With thousands of businesses around the world beginning to accept bitcoin, you have to ask: what’s the real reason? Are they genuinely attracted to the benefits bitcoin offers merchants? Are they doing it for publicity?
It probably doesn’t matter. But with services like BitPay and Coinbase that make bitcoin acceptance easy as can be, you can probably bet a good number of these crypto-friendly businesses don’t know very much about it — only that many others are joining the parade.
But according to BitPay CEO Tony Gallippi (in an interview with Bitcoin Owl), businesses who accept bitcoin should have (at minimum) a very basic understanding of the technology.
“We believe that businesses who accept bitcoin need to have a basic understanding of the technology. This is why we hold educational meetings to help individuals and businesses understand the software and how they can use it,” Gallippi said in response to a question that asked what advice he’d give business owners soon looking to accept the digital currency.
A better understanding of the technology could mean a business would be more inclined to keep bitcoins, as opposed to instantly converting them into fiat currency.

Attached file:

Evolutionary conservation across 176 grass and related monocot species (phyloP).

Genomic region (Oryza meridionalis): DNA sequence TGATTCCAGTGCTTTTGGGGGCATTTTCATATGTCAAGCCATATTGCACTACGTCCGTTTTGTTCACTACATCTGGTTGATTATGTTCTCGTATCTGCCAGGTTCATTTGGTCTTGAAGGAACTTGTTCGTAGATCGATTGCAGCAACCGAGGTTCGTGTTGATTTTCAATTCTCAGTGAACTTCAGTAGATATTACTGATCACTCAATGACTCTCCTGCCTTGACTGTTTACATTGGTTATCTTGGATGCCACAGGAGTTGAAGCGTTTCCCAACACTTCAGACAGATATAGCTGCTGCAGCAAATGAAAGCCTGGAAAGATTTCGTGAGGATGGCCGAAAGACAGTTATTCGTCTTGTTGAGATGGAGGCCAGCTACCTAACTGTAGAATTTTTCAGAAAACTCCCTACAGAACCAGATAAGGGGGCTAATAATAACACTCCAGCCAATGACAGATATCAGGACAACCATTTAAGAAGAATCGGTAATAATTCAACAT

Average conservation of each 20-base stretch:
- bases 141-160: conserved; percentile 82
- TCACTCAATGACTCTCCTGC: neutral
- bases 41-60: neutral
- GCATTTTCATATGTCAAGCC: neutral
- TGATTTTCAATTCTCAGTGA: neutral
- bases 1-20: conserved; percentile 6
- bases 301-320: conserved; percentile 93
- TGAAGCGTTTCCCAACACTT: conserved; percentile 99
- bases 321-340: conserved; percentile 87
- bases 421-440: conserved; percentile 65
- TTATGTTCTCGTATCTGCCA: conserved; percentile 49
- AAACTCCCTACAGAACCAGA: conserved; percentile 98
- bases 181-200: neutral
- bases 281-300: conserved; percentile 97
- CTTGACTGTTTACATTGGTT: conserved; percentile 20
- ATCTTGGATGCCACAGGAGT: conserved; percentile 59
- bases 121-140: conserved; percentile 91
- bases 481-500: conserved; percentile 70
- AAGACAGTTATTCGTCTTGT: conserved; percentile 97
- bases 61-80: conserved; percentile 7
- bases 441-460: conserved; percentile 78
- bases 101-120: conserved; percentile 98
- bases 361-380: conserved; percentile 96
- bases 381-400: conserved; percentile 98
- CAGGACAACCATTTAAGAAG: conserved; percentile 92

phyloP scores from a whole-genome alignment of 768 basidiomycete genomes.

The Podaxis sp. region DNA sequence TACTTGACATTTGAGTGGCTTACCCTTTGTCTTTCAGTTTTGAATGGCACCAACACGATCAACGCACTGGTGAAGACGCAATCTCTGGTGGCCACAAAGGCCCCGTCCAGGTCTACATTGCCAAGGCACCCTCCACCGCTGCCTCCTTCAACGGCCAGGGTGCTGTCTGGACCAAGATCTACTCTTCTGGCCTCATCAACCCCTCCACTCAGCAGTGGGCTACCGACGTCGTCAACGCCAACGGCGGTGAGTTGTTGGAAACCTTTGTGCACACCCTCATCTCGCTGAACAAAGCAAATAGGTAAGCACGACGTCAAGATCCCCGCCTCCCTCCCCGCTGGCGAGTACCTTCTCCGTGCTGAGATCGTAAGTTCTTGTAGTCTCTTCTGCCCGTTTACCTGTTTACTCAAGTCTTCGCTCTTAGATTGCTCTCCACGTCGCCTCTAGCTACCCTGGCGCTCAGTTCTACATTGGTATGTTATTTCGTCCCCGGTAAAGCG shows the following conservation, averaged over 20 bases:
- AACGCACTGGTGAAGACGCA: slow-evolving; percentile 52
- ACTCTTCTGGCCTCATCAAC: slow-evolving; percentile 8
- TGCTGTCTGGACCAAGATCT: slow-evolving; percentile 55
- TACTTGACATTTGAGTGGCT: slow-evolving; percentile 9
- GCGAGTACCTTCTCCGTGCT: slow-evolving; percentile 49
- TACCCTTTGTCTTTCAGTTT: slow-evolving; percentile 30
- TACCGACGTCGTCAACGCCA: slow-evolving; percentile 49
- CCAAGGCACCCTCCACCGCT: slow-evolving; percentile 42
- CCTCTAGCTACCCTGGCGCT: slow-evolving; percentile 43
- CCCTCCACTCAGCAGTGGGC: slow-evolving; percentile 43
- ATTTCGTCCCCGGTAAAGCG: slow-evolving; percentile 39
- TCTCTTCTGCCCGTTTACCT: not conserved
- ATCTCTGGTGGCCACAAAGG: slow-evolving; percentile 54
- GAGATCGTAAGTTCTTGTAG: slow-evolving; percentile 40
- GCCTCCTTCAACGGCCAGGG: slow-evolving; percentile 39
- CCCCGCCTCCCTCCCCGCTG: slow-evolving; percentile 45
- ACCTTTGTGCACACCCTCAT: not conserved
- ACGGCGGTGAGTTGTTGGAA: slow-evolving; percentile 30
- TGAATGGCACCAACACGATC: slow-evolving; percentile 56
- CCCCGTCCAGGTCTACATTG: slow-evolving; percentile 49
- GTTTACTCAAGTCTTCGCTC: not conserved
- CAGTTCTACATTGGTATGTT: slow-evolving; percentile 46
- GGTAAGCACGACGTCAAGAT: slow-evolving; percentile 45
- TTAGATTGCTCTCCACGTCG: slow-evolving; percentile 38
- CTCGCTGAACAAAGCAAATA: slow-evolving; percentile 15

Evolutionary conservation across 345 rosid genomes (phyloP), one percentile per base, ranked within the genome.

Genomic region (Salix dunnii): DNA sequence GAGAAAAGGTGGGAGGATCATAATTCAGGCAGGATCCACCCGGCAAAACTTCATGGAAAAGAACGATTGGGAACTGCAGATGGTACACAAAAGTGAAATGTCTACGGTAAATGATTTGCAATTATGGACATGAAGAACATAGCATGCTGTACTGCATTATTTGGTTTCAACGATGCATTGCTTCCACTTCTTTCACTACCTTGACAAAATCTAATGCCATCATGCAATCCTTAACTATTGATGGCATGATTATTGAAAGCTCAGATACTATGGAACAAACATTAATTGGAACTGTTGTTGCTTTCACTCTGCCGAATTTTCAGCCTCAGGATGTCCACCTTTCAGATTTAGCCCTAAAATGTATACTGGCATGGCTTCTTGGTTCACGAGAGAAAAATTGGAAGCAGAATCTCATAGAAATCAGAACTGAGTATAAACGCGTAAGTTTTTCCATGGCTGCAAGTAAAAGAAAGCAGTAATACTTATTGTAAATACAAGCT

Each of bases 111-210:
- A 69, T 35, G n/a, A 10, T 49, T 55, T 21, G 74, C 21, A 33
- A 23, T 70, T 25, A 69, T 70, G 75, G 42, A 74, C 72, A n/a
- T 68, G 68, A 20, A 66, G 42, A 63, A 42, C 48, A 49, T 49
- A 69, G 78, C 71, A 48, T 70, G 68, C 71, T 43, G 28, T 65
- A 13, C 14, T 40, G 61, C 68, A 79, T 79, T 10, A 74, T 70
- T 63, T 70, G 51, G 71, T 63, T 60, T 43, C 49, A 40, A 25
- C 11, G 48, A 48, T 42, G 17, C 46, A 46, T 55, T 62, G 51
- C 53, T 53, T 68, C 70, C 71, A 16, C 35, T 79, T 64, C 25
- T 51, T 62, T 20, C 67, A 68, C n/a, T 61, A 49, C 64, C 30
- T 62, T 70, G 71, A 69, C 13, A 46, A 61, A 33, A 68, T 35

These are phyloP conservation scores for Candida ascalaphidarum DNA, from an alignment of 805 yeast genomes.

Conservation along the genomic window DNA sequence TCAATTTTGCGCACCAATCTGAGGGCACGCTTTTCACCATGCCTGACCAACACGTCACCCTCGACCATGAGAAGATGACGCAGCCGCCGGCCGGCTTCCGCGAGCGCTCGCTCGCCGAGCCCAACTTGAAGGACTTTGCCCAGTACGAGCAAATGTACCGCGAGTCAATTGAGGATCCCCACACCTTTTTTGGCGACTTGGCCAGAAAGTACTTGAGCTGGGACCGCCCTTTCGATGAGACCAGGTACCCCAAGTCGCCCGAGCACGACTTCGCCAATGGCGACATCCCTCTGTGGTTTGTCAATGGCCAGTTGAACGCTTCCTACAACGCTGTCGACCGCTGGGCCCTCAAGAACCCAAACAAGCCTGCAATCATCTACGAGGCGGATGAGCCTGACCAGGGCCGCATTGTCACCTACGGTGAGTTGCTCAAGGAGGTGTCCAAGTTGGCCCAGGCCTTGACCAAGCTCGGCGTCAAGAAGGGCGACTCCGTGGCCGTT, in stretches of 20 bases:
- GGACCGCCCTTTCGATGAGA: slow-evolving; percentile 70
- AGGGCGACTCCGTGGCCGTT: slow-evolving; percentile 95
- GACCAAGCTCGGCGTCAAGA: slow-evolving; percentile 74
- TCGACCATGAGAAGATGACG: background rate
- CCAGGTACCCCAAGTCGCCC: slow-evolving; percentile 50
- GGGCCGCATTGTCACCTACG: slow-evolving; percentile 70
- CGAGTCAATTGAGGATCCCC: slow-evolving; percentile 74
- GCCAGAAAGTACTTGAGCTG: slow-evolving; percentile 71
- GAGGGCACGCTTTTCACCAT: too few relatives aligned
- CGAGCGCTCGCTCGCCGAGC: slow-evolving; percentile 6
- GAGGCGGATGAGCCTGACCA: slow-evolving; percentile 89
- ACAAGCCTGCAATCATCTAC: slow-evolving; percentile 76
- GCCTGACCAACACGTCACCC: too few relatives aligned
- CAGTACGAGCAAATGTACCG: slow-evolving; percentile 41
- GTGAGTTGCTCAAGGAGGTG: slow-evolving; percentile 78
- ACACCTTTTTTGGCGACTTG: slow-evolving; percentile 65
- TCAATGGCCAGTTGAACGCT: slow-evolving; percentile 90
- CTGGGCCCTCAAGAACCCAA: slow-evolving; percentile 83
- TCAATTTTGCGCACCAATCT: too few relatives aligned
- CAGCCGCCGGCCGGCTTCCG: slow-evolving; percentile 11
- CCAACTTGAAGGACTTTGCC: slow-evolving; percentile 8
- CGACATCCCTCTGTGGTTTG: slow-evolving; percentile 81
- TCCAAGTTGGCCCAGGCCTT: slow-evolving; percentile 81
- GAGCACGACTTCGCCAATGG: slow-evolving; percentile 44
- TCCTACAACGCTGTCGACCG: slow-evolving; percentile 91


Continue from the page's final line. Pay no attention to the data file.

This would, in turn, help out the bitcoin economy. And while we’re probably a long way off from this, it’s exciting to learn that companies like Overstock.com are taking baby steps in this direction by setting aside ten percent of bitcoin income.
The interview also asked Gallippi some other interesting questions, like what he thought was in the future of bitcoin payment processing, to which he answered:
Over the next five years, we anticipate the demand to continue to grow for merchants wanting to accept bitcoin as a form of payment and not just from consumers. Bitcoin has the potential to change how we send and receive money, especially internationally. With many companies sourcing parts and services outside their country, making payments along the supply chain would be very easy. It would also be easy for international travelers as you would never have to convert dollars to euros (or any other currency) at an exchange before traveling.
You can read the interview in full here.
Do you agree with Gallippi’s stance on the matter? Does it matter whether or not a bitcoin-accepting business owner has a basic understanding of the technology?
[textmarker color=”C24000″]Image[/textmarker] David Ryder/WIRED